There's a brewing legal battle over the First Amendment in Colorado, where a court has threatened a reporter with jail time for refusing to reveal a confidential source for a bombshell story on the July 2012 Aurora movie theater massacre. Jana Winter obtained the contents of a notebook allegedly kept by suspected shooter James Holmes.

The notebook, which he sent to his psychiatrist, Dr. Lynne Fenton, is said to contain details about how Holmes intended to kill people. He was arrested last July and is now on

trial in the murders of 12 people.

READ: Full Background on the Jana Winter Case

Now, defense attorneys in his trial are trying to convince a court to force Winter to reveal how she obtained the notebook. They say the leak violated the judge's gag order and hurts Holmes' right to a fair trial. Winter argues she is protected by the Colorado Shield Law, which allows a journalist to keep a source confidential on a matter of material public interest.

She is fighting a judge's order to appear in court and either reveal the source or possibly go to jail.

In an op-ed for yesterday, Judge Andrew Napolitano called this a “witch hunt” by Holmes’ defense attorneys that represents a threat to the First Amendment overall.

“If courts can force reporters to reveal confidential sources, then who will talk to reporters in the future, and how will inconvenient truths about the government become known?” he asked.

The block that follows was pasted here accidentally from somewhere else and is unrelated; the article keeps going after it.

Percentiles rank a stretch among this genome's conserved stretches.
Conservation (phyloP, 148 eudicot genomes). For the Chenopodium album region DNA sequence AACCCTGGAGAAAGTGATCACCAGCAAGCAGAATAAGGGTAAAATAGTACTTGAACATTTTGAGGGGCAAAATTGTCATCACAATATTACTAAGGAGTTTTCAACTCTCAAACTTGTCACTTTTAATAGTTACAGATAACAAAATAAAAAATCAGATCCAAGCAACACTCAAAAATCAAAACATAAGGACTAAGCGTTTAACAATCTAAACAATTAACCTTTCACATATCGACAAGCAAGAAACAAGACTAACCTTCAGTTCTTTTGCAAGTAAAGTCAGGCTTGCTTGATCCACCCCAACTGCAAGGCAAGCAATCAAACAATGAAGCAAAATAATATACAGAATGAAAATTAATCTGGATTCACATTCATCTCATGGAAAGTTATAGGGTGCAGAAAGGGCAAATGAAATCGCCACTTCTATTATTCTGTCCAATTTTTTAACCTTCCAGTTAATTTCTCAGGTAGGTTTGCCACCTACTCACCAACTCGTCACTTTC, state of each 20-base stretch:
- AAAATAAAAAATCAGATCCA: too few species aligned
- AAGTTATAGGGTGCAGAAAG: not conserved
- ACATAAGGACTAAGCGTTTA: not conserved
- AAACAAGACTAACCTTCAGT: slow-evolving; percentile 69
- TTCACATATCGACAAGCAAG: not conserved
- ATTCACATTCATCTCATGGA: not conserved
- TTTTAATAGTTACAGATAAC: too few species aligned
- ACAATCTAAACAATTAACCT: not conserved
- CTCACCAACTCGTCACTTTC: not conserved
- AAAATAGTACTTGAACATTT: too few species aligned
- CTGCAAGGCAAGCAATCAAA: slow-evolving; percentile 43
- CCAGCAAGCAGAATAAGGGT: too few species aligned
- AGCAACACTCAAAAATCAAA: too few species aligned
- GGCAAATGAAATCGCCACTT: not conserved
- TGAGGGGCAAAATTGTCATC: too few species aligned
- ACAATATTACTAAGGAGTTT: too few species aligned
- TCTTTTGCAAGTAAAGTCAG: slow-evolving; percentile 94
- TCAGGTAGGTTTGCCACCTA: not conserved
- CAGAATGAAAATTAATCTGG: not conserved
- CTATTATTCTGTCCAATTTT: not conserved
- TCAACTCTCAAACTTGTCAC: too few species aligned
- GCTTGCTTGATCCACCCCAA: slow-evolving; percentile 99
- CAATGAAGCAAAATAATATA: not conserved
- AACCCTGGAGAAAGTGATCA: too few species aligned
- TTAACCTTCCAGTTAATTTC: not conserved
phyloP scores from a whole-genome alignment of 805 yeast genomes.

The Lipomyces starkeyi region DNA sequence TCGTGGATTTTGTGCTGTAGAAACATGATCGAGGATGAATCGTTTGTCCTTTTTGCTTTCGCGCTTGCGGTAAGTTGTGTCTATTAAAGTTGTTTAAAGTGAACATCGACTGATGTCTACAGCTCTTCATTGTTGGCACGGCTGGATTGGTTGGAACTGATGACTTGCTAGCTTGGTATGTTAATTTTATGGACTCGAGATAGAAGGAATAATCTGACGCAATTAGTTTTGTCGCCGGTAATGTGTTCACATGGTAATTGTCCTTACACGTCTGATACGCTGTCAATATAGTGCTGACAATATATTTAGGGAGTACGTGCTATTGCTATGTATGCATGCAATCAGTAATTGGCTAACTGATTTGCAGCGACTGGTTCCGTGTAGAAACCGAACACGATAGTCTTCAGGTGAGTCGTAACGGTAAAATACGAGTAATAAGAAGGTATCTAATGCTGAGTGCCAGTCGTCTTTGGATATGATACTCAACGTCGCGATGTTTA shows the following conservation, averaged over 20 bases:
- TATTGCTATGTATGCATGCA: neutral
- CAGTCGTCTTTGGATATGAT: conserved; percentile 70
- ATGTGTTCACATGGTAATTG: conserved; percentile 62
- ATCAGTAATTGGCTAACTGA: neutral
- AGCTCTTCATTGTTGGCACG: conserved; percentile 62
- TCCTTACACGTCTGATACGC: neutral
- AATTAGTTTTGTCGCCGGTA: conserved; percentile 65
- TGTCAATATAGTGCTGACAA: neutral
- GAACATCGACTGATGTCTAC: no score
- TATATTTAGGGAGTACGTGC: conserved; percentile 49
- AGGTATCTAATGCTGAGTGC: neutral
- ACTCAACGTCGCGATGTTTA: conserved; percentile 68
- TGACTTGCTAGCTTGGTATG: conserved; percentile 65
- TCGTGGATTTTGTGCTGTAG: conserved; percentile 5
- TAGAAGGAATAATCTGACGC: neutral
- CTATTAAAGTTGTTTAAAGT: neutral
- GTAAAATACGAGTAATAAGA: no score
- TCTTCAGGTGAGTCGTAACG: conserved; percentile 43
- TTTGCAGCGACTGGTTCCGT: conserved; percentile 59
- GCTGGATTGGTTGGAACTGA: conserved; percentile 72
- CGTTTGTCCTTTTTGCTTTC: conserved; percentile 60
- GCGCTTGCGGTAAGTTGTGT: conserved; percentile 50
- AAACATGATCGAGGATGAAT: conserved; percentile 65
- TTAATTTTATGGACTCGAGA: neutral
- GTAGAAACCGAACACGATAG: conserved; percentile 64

Megyn Kelly spoke to Judith Miller this afternoon on America Live. Miller spent 85 days in jail in 2005 for refusing to reveal a confidential source that provided information on outed CIA officer Valerie Plame. They were also joined by First Amendment attorney Floyd Abrams, who represented Miller in her case.

Megyn argued that the issue of the notebook doesn't even matter with regard to Holmes' guilt or innocence.

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"The defendant's attorneys offered to have him plead guilty. ... This is a side issue about whether a cop talked and shouldn't have," she said, explaining that Americans should pay attention to this story because of the larger First Amendment implications.

"I don't know that our viewers necessarily care what happened to Judy Miller or what happens to Jana, but they need to care," Megyn explained.

Miller lauded Winter for taking a stand on her principles, saying it's "very, very important for journalism and for a free press."

Abrams agreed with Megyn that this does not seem like a case where a judge should choose to jail a journalist, but he said if the judge does go in that direction it could be "months or longer" before Winter is released.

"The idea of this usually is that she's supposed to stay until she talks," said Abrams.

Watch the full discussion:

Part 2

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